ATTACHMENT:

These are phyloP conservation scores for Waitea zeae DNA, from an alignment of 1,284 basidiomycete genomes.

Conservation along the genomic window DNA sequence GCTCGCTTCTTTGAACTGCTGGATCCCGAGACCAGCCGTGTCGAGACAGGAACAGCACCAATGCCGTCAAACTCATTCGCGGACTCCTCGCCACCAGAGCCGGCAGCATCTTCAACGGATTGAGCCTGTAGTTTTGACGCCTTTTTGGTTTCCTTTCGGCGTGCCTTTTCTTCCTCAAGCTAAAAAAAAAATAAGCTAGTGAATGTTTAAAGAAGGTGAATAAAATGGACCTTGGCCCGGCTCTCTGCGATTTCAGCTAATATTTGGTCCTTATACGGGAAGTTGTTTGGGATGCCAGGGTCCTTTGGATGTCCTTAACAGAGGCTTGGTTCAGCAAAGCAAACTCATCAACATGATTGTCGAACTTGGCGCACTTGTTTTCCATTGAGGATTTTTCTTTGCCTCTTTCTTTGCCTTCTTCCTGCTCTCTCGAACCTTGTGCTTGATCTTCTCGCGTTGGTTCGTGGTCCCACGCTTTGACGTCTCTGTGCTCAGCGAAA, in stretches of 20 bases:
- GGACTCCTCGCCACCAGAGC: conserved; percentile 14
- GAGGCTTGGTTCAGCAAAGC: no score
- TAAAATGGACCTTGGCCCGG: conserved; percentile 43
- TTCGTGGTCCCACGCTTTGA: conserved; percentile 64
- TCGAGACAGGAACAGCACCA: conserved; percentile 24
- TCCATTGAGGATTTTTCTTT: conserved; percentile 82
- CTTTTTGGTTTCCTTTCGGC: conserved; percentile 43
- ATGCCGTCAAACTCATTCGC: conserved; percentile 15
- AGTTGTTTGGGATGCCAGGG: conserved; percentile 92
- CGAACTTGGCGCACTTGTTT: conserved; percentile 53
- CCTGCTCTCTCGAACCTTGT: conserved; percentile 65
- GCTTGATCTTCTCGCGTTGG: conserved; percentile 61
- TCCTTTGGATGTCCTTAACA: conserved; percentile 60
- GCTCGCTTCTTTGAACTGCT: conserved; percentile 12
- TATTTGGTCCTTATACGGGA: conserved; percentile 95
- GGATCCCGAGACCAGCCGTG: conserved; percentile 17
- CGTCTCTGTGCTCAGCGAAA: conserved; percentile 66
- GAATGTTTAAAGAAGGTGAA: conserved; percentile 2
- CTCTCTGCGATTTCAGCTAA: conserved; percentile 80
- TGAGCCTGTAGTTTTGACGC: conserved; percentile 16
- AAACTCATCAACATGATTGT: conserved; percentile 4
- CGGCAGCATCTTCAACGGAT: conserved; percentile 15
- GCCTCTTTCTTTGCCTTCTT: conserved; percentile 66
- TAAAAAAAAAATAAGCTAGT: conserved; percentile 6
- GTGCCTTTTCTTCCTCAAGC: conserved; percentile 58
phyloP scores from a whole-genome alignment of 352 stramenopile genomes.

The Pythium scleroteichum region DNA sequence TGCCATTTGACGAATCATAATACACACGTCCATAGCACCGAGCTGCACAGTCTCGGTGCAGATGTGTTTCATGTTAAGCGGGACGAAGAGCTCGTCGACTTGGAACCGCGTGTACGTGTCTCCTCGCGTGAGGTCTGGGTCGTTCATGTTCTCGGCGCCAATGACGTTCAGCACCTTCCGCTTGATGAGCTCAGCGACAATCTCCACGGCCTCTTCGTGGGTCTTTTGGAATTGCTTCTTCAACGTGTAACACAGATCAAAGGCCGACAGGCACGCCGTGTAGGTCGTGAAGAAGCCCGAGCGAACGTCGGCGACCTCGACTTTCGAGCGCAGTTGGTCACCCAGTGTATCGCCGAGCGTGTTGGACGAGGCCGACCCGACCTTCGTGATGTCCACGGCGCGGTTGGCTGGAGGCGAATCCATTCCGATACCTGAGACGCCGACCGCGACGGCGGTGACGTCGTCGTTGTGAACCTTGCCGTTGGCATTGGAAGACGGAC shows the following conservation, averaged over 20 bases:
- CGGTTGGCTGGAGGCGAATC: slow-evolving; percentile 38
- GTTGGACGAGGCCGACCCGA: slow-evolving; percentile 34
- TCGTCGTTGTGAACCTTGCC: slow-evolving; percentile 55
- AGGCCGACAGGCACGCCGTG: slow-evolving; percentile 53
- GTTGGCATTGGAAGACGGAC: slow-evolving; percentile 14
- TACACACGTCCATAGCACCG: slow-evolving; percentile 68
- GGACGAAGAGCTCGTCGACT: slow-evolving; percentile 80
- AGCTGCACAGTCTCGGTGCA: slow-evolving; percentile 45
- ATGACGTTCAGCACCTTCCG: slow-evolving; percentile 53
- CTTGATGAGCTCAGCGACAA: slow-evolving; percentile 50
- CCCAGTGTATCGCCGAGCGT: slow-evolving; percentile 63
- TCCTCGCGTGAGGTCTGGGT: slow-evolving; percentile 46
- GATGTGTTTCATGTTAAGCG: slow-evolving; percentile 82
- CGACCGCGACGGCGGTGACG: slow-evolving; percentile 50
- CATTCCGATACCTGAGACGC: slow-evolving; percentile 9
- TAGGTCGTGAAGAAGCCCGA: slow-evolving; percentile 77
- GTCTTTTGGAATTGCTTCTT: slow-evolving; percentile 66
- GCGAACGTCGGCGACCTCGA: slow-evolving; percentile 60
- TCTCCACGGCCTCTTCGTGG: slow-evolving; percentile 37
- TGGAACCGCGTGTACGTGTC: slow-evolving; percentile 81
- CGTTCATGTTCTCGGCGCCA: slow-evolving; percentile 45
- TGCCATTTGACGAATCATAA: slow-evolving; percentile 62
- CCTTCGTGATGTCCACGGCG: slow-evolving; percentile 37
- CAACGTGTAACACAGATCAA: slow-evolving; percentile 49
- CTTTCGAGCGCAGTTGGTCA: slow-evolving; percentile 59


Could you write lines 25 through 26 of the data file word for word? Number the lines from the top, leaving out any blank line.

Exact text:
- GCCTCTTTCTTTGCCTTCTT: conserved; percentile 66
- TAAAAAAAAAATAAGCTAGT: conserved; percentile 6